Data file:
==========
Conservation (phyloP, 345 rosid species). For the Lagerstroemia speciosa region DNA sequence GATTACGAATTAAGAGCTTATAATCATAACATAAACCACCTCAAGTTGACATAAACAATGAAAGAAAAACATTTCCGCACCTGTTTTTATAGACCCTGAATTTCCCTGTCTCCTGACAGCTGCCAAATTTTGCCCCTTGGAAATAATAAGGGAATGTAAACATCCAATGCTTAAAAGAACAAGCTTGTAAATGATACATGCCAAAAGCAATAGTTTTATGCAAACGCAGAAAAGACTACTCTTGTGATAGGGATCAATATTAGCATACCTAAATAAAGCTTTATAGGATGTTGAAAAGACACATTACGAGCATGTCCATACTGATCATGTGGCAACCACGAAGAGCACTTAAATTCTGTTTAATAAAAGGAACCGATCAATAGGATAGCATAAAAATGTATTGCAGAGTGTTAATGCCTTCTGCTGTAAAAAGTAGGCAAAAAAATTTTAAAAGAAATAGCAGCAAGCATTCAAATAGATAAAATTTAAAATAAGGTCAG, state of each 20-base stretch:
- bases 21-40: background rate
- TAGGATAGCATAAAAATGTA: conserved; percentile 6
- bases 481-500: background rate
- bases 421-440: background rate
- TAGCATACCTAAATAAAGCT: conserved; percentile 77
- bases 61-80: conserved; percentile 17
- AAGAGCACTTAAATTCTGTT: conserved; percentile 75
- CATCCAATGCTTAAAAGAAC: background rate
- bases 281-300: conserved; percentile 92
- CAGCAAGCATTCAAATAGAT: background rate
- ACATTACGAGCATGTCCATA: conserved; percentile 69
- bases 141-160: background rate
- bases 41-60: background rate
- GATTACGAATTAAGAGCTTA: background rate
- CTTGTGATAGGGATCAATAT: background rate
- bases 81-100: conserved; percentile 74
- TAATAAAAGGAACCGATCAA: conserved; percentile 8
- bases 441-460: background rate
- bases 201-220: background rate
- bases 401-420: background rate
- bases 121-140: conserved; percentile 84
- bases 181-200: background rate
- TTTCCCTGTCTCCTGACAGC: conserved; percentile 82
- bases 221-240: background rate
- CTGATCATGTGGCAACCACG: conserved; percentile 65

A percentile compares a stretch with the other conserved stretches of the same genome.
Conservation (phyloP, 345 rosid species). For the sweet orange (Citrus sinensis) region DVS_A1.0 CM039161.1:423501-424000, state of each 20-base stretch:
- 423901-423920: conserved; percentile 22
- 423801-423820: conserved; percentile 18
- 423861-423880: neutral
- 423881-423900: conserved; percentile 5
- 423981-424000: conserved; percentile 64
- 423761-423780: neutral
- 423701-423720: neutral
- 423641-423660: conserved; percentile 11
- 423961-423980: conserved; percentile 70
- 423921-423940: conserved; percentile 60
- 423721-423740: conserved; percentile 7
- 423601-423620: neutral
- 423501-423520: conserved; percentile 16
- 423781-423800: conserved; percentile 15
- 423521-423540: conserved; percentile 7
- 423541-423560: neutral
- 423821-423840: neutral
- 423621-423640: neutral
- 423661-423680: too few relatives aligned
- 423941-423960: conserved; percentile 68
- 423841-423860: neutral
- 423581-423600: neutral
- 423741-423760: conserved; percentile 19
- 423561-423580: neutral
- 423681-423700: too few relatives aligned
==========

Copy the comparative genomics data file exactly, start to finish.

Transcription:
Conservation (phyloP, 345 rosid species). For the Lagerstroemia speciosa region DNA sequence GATTACGAATTAAGAGCTTATAATCATAACATAAACCACCTCAAGTTGACATAAACAATGAAAGAAAAACATTTCCGCACCTGTTTTTATAGACCCTGAATTTCCCTGTCTCCTGACAGCTGCCAAATTTTGCCCCTTGGAAATAATAAGGGAATGTAAACATCCAATGCTTAAAAGAACAAGCTTGTAAATGATACATGCCAAAAGCAATAGTTTTATGCAAACGCAGAAAAGACTACTCTTGTGATAGGGATCAATATTAGCATACCTAAATAAAGCTTTATAGGATGTTGAAAAGACACATTACGAGCATGTCCATACTGATCATGTGGCAACCACGAAGAGCACTTAAATTCTGTTTAATAAAAGGAACCGATCAATAGGATAGCATAAAAATGTATTGCAGAGTGTTAATGCCTTCTGCTGTAAAAAGTAGGCAAAAAAATTTTAAAAGAAATAGCAGCAAGCATTCAAATAGATAAAATTTAAAATAAGGTCAG, state of each 20-base stretch:
- bases 21-40: background rate
- TAGGATAGCATAAAAATGTA: conserved; percentile 6
- bases 481-500: background rate
- bases 421-440: background rate
- TAGCATACCTAAATAAAGCT: conserved; percentile 77
- bases 61-80: conserved; percentile 17
- AAGAGCACTTAAATTCTGTT: conserved; percentile 75
- CATCCAATGCTTAAAAGAAC: background rate
- bases 281-300: conserved; percentile 92
- CAGCAAGCATTCAAATAGAT: background rate
- ACATTACGAGCATGTCCATA: conserved; percentile 69
- bases 141-160: background rate
- bases 41-60: background rate
- GATTACGAATTAAGAGCTTA: background rate
- CTTGTGATAGGGATCAATAT: background rate
- bases 81-100: conserved; percentile 74
- TAATAAAAGGAACCGATCAA: conserved; percentile 8
- bases 441-460: background rate
- bases 201-220: background rate
- bases 401-420: background rate
- bases 121-140: conserved; percentile 84
- bases 181-200: background rate
- TTTCCCTGTCTCCTGACAGC: conserved; percentile 82
- bases 221-240: background rate
- CTGATCATGTGGCAACCACG: conserved; percentile 65

A percentile compares a stretch with the other conserved stretches of the same genome.
Conservation (phyloP, 345 rosid species). For the sweet orange (Citrus sinensis) region DVS_A1.0 CM039161.1:423501-424000, state of each 20-base stretch:
- 423901-423920: conserved; percentile 22
- 423801-423820: conserved; percentile 18
- 423861-423880: neutral
- 423881-423900: conserved; percentile 5
- 423981-424000: conserved; percentile 64
- 423761-423780: neutral
- 423701-423720: neutral
- 423641-423660: conserved; percentile 11
- 423961-423980: conserved; percentile 70
- 423921-423940: conserved; percentile 60
- 423721-423740: conserved; percentile 7
- 423601-423620: neutral
- 423501-423520: conserved; percentile 16
- 423781-423800: conserved; percentile 15
- 423521-423540: conserved; percentile 7
- 423541-423560: neutral
- 423821-423840: neutral
- 423621-423640: neutral
- 423661-423680: too few relatives aligned
- 423941-423960: conserved; percentile 68
- 423841-423860: neutral
- 423581-423600: neutral
- 423741-423760: conserved; percentile 19
- 423561-423580: neutral
- 423681-423700: too few relatives aligned